It's fair to say that neither John H. Morrison, A&S '74, Med '79 (PhD), nor Robert Barbera, Engr '74, '78 (PhD), was thrilled when he arrived at his freshman dorm room to meet his roommate. Both recruits for the Johns Hopkins lacrosse team, they had played for rival public high schools on Long Island. "I was very upset," says Barbera with his characteristically dry humor. "I was thinking my roommate might be from Indonesia or at least California, and in walks a guy who I'd been trying to kill for three years with a stick."
Despite that hiccup, the two became fast friends. Morrison didn't end up playing lacrosse due to a back injury (Barbera was named an All-American player, scoring a goal in the 1974 championship win against University of Maryland), but the duo had other things in common: an affinity for Janis Joplin and intramural flag football, to name two. "We both had big personalities," says Morrison. "If the people in Clark [Hall] remember me and Bobby, they probably remember us listening to music and partying and having a good time. I think when all is said and done, we've represented 102 Clark very well."
Indeed, Barbera and Morrison settled into academia, supporting each other through their undergraduate and graduate programs at Johns Hopkins—Morrison in neurobiology, Barbera in geography and environmental engineering with a concentration in resource economics. Afterward, Morrison spent nine years doing neuroscience research at the Salk Institute in San Diego. Barbera eventually moved with his family to Greenwich, Connecticut, and became one of the mostly highly ranked Wall Street economists.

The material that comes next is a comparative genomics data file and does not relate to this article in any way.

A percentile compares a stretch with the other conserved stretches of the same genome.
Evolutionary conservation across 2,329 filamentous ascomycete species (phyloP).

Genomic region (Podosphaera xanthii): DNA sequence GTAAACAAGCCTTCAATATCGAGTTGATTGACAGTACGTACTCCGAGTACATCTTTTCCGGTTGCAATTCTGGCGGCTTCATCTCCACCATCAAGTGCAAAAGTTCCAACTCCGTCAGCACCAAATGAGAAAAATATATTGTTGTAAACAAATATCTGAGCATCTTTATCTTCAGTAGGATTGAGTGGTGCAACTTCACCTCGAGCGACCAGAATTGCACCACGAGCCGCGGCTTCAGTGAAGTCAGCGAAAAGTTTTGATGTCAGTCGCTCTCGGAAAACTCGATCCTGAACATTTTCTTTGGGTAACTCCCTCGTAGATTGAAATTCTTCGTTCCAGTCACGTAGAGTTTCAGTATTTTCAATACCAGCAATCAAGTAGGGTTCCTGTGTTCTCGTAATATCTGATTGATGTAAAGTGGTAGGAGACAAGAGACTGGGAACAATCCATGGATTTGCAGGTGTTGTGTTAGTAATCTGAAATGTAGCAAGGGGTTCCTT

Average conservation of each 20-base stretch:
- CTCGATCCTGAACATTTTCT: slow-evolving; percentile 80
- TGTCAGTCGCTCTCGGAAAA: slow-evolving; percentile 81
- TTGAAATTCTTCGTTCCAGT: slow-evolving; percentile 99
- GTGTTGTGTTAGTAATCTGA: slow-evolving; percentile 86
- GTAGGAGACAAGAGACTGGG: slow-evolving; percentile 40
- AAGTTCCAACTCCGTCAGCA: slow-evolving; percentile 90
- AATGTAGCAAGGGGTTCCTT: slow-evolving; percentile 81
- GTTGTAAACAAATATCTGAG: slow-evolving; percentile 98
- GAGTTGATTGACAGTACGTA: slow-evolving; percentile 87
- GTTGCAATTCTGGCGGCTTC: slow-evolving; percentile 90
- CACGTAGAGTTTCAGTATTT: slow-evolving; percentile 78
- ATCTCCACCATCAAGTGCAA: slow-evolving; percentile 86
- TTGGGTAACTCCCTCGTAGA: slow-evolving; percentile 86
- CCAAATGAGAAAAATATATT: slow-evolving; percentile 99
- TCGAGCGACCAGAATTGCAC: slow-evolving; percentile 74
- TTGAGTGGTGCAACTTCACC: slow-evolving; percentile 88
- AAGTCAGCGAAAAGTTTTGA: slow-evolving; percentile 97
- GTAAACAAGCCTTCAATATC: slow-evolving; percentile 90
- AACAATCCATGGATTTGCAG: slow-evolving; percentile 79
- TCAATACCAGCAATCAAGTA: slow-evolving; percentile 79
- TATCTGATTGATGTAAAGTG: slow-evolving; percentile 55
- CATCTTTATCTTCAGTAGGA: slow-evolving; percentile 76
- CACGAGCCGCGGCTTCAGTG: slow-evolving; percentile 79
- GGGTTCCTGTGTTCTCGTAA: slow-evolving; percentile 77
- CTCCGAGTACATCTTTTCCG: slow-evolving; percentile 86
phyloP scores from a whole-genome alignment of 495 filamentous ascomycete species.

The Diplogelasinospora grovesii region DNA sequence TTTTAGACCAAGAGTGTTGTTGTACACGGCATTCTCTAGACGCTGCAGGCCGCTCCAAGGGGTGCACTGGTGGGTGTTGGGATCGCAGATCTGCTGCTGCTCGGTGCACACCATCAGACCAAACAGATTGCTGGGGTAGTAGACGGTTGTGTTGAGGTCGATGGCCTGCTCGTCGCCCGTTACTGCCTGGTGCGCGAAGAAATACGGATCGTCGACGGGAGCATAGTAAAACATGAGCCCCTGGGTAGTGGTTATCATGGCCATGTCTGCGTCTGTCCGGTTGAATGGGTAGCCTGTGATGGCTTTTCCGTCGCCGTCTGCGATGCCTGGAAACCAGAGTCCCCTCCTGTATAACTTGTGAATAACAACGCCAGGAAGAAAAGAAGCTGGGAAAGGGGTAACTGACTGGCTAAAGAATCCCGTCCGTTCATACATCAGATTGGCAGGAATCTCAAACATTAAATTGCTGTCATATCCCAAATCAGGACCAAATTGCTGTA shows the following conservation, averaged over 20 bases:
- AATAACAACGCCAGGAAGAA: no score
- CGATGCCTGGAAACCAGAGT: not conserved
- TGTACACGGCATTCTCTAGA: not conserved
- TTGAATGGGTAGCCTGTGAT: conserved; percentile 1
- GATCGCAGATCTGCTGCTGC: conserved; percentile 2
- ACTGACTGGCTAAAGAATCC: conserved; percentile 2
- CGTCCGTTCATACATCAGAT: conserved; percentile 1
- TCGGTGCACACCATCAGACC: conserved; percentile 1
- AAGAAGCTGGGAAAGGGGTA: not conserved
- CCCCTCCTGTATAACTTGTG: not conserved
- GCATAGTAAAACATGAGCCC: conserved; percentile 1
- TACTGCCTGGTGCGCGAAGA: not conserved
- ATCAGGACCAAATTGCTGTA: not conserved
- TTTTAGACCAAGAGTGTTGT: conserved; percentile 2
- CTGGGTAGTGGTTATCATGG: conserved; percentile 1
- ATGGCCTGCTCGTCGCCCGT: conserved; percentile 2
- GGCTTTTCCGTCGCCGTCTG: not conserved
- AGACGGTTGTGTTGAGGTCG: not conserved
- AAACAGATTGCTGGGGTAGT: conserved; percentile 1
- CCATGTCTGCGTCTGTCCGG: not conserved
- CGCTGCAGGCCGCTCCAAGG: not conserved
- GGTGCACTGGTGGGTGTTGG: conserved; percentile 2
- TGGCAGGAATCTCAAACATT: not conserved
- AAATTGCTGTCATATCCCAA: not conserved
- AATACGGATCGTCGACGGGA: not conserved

When, at the age of 37, Morrison had the opportunity to launch the neurobiology program at Mount Sinai Hospital in New York, he and his family returned to the East Coast—a few miles away from the Barberas. The families spent many hours together; Barbera's three sons and Morrison's son (Alex, A&S '11) and daughter grew up together and remain close.
These days, Barbera splits his time between Pennsylvania and Baltimore, where he directs and teaches in the Center for Financial Economics at Johns Hopkins. Morrison remains in New York at Mount Sinai, where his positions include dean of Basic Sciences and the Graduate School of Biomedical Sciences and professor in the Department of Neuroscience. But at their family cabins in the Poconos, the friends still while away many hours fishing, grilling, and talking, as they have for 45 years, about the stuff of life: career, health, friends, and family.
"Our conversations have always been at the deepest level—not superficial," says Morrison. "But we've had enormous great times. Ninety percent of the time has been a hell of a lot of fun."
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